Millions Of Foreclosures Could Threaten Real Estate Recovery

Calling the looming tide of millions of potential foreclosures the biggest threat to housing market recovery, Amherst Securities Group warns it is too early to declare the worst …

Calling the looming tide of millions of potential foreclosures the biggest threat to housing market recovery, Amherst Securities Group warns it is too early to declare the worst over.  The same report predicts that, by failing to deal with the critical issue of negative equity in properties, the federal Affordable Modification Program is unlikely to make an enduring impact. For more on this, see the following article from Property Wire.

The residential property market in the US will worsen as a delayed pipeline of foreclosed loans begins to liquidate, it is claimed in a new report.

Analysis by the Amherst Securities Group also indicates that the government’s Administration’s Making Home Affordable Modification Program (HAMP) will have no lasting effect on keeping delinquent loans current.

It says that signs of stabilization in the real estate market that are being hailed as a recovery may soon recede as an overhang of the shadow inventory of foreclosures waits to enter the market.

The general outlook that the housing market has bottomed is ‘premature’ optimism, according to the report.

‘The single largest impediment to a recovery in the housing market is the large number of loans that are either in delinquent status or in foreclosure that are destined to liquidate,’ said analyst Laurie Goodman.

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Amherst estimates that there is a ‘shadow inventory’ of around seven million housing units, or 135% of a full year of existing home sales, compared with 1.27 million in early 2005.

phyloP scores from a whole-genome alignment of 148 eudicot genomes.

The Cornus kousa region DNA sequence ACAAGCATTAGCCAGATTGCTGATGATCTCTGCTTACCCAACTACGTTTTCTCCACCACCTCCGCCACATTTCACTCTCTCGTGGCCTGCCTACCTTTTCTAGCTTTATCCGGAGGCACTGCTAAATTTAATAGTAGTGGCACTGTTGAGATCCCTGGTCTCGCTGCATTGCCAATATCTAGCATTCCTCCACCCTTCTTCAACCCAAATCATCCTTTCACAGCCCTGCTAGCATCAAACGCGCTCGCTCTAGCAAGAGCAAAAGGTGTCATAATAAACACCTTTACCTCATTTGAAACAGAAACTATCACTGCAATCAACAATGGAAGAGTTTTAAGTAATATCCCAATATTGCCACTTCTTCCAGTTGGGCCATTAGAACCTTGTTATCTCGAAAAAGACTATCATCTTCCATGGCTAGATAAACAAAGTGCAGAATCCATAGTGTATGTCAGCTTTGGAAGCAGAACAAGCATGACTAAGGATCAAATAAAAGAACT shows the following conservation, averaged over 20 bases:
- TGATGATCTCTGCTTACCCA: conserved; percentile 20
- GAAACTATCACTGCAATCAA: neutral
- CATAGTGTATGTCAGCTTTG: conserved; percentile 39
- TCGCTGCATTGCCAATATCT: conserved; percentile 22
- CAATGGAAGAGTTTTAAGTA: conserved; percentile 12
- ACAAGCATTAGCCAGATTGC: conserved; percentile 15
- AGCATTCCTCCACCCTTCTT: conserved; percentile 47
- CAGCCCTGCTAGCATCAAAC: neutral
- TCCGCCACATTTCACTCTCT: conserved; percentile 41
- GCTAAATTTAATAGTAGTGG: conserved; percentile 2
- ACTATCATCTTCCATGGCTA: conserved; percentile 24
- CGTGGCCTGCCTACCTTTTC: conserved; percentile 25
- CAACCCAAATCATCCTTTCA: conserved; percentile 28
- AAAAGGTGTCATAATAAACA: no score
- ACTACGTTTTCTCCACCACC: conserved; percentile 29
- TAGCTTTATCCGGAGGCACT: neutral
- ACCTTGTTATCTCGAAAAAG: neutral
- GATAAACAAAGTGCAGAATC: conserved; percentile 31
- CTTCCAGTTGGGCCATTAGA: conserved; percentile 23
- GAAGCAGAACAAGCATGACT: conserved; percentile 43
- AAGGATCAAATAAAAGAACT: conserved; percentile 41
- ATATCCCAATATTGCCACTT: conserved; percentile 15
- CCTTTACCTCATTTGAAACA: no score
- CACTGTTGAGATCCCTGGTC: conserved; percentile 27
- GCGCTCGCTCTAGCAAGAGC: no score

‘The backlog is due to high transition rates, low cure rates and a longer timeline for loan liquidation.

In other words, loans continue to transition into the delinquency/foreclosure pipeline at a rapid pace, but are moving out at a very slow pace,’ the report explained.

It said the loans are ‘destined to liquidate’ and will impact on the signs of recovery seen in recent months by pulling down house prices through distressed sales.

‘We are concerned that, in light of this housing overhang, the stabilization we have seen in home prices the last few months is temporary,’ Goodman added.

Despite efforts by servicers and the Administration to prevent delinquent loans from foreclosing, the federally-funded HAMP modifications will likely be a disappointment in the long-term, Amherst said.

HAMP, which allocates capped incentive amounts to servicers that pursue loan modifications, includes a three-month trial period to ensure borrowers can meet payments on the modified loan.

But it may take much longer than three months to determine the ultimate performance of HAMP modifications, Amherst said.

‘We have argued that HAMP modifications are unlikely to be successful in the long run as it does not address negative equity, the single most important determinant of default.

And the borrower will still face payment shock as the payments begins to ramp up after the five year period in which the payments are fixed,’ the report concluded.

This article has been republished from Property Wire. You can also view this article from
Property Wire, an international real estate news site.


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